why team leaders tolerate poor performance

5 Sad Reasons Team Leaders Tolerate Poor Performance

Letting slackers slide reduces your credibility, causes your best performers to bolt, and leaves the rest of the team wondering why they bother. No one wants to mire in their own mediocrity. And high-performers hate nothing more than watching their poor-performing teammates drag down results. Tolerating poor performance creates a morale death spiral that takes Herculean force to reverse.

Of course there’s also the over-the-cube talk about the two slackers– the poor performing guy and you. The more you allow the poor performance to go on, the more the rest of the team will shrug their shoulders and join the poor performance bandwagon. Now the death spiral is accelerating with centripetal force, squandering time and draining vital energy from your team.

The sad truth is that every day, team leaders around the world turn their heads and let the poor performance continue.

Don’t fall into these traps.

Why Team Leaders Tolerate Poor Performance

I’m going to start with the benefit of the doubt: that you (or the team leader you’re trying to help) cares, and is not a performance problem. If that’s not the case, same rules apply, one level up.

Beyond that, here’s a gut check for why you’re allowing poor performance to continue.

    1. Guilt- You worry you haven’t done enough to develop to support, develop, encourage, and build confidence, empower, or recognize. If that’s truly the case, you’re right. You’ve got more work to do. Get going. BUT, if you have invested and invested again and it’s still not working it’s time to face that this job may not be the right fit. Stop feeling guilty. You need to do what’s right for the greater good of the company and the team
    2. Morale – I’ve seen so many team leaders so worried about building great morale, that they actually destroy it. If everything everyone does is just great then the folks who are really giving their all wonder why they do. I can’t tell you how many times I’ve had the rest of the team thank me for addressing poor performance. Of course such things are private, but trust me, your team is more astute than you may think.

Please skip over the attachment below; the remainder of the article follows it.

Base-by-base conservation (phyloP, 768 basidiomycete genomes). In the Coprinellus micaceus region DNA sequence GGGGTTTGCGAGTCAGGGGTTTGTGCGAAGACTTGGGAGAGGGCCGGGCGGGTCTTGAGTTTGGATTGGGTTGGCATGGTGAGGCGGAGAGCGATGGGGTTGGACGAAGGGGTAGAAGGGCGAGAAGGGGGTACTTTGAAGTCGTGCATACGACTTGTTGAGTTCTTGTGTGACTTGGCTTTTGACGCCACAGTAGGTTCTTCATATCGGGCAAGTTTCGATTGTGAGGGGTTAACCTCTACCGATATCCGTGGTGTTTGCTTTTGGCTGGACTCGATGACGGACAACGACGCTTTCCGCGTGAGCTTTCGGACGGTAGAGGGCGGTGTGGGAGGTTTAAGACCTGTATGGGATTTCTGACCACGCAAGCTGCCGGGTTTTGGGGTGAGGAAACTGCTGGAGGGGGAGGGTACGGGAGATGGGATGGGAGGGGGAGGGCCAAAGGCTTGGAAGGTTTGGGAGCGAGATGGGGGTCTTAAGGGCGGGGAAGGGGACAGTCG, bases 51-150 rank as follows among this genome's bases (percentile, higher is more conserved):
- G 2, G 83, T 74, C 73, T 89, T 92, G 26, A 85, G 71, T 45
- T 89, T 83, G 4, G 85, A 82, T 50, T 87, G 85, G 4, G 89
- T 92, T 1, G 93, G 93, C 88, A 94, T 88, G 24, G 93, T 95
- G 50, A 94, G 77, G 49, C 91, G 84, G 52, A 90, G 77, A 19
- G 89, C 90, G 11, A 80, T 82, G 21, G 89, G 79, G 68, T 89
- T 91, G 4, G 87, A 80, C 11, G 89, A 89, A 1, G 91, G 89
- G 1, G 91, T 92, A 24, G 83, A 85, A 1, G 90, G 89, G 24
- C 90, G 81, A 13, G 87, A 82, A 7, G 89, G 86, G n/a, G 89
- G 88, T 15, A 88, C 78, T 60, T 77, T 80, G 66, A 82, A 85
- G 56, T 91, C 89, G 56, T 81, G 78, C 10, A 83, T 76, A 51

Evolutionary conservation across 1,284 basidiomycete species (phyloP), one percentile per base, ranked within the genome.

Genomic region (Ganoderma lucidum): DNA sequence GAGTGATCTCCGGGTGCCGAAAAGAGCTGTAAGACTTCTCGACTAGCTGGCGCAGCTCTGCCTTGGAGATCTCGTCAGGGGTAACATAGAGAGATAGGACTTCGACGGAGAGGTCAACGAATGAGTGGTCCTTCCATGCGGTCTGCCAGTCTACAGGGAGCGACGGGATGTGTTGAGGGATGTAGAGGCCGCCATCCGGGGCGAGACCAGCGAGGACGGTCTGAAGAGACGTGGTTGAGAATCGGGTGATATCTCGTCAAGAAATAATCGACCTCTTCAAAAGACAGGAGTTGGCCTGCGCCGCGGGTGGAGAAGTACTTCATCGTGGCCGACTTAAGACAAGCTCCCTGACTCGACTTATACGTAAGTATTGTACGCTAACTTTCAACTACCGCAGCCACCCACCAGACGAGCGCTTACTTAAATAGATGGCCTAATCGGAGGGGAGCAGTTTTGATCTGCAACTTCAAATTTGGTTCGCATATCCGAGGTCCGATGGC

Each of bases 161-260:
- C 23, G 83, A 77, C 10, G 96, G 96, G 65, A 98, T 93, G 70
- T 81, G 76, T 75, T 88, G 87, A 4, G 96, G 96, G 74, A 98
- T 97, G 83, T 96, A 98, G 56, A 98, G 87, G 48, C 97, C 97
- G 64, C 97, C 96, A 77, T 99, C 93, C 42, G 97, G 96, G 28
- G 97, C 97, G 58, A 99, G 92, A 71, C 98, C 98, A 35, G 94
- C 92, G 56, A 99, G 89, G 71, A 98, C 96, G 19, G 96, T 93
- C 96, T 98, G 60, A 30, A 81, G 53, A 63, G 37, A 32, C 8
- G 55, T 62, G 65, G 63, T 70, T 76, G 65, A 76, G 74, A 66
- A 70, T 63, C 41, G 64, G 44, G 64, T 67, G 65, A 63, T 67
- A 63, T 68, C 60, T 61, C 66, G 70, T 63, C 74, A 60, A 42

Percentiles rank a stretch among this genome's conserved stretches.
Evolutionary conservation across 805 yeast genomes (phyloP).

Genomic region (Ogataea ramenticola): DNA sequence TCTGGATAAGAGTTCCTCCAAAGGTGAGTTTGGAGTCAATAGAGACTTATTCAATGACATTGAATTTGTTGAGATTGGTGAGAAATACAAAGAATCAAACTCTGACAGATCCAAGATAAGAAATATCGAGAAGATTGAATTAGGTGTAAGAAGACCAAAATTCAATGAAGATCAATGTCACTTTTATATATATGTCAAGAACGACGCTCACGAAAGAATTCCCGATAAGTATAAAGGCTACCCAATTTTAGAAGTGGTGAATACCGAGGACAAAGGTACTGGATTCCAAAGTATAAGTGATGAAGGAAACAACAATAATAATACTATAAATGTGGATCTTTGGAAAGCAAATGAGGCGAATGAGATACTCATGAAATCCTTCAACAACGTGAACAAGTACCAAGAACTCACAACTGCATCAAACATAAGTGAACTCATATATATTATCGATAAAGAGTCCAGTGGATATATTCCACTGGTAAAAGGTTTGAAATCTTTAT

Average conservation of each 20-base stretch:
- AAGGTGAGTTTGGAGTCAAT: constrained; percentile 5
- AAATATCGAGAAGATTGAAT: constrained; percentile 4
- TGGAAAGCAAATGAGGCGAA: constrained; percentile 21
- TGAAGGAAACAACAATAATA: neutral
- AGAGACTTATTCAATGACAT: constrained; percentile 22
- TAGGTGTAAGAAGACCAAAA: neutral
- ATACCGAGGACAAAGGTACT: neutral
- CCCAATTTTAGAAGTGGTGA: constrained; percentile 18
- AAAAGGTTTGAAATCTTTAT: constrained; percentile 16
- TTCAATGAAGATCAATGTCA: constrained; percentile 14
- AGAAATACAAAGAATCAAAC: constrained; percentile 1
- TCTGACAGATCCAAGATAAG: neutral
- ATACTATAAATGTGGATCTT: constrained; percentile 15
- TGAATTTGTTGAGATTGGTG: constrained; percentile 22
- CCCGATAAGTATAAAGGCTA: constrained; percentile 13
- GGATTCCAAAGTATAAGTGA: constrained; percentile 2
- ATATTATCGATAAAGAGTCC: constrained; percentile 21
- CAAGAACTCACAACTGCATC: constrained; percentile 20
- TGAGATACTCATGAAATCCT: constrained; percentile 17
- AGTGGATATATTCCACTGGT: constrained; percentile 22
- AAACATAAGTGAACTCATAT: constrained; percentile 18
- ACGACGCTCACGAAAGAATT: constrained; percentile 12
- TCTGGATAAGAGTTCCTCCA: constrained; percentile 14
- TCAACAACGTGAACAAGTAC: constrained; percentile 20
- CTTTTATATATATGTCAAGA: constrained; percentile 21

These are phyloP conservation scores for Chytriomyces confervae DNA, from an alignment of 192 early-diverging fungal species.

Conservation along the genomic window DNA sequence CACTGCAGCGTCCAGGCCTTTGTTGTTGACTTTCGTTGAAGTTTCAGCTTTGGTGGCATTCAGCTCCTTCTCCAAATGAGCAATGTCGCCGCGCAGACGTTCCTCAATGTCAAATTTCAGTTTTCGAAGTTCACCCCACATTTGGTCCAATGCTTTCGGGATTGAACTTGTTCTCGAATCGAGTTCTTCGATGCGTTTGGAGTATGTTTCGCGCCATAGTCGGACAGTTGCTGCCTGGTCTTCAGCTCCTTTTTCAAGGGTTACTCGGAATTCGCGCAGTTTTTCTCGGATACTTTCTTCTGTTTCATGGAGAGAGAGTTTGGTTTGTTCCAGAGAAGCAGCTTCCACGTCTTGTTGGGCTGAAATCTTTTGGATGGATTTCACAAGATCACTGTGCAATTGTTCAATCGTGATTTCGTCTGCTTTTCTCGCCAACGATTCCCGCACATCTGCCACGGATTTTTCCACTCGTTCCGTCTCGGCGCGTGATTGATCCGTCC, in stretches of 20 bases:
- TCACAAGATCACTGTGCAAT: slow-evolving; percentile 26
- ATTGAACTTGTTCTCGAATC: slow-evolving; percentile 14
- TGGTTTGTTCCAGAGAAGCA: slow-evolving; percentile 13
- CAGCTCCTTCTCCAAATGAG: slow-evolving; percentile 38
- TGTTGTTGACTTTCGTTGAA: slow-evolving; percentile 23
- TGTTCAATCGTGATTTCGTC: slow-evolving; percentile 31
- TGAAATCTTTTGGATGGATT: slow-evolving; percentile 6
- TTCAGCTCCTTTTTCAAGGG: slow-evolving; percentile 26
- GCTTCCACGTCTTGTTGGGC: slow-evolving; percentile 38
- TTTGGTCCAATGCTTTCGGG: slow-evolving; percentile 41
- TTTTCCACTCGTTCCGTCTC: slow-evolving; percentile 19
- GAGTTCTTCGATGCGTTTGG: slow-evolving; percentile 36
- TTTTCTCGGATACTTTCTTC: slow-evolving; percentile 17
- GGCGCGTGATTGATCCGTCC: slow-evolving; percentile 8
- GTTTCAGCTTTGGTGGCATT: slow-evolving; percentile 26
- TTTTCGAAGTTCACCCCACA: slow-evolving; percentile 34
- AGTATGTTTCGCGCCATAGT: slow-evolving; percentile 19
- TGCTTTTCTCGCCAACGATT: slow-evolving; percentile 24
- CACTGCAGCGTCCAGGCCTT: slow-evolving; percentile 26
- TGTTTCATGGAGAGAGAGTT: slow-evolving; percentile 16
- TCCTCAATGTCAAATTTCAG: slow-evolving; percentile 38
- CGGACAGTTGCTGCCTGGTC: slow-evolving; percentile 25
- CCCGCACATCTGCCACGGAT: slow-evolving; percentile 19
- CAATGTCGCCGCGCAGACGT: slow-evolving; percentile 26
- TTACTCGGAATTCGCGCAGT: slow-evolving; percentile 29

3. Saving Face – You hired the guy. Perhaps you even convinced you boss that he was the one. If you’ve done everything you can to make it work, and it still isn’t, it’s far better to admit you were wrong, learn from your experience and move on. Don’t magnify one poor decision with another.
    4. Confidence – You’re scared. You’re not sure how to approach the situation. Get some help. There’s nothing harder for a leader to do than to address poor performance, or remove someone from the team. It never is easy, but it does get easier. Practice your conversation with a peer or mentor. Plan the conversation and anticipate responses. You can do this.
    5. Lack of Alternatives – I can’t tell you how many times someone has called me for an internal reference for a poor performer they are about to hire, and after I share the issues and concerns, they hire them any way. I actually had one guy say recently, ‘well, Karin you have a very high standards, I’m not sure that’s realistic. The funny part is that I had back-filled this guy with someone who was running circles around his predecessor. Hire slow. The great ones are out there and deserve a chance.

If you’ve got a struggling performer on your team, do all you can to help. And if It’s time to let them move on, help them to do that gracefully.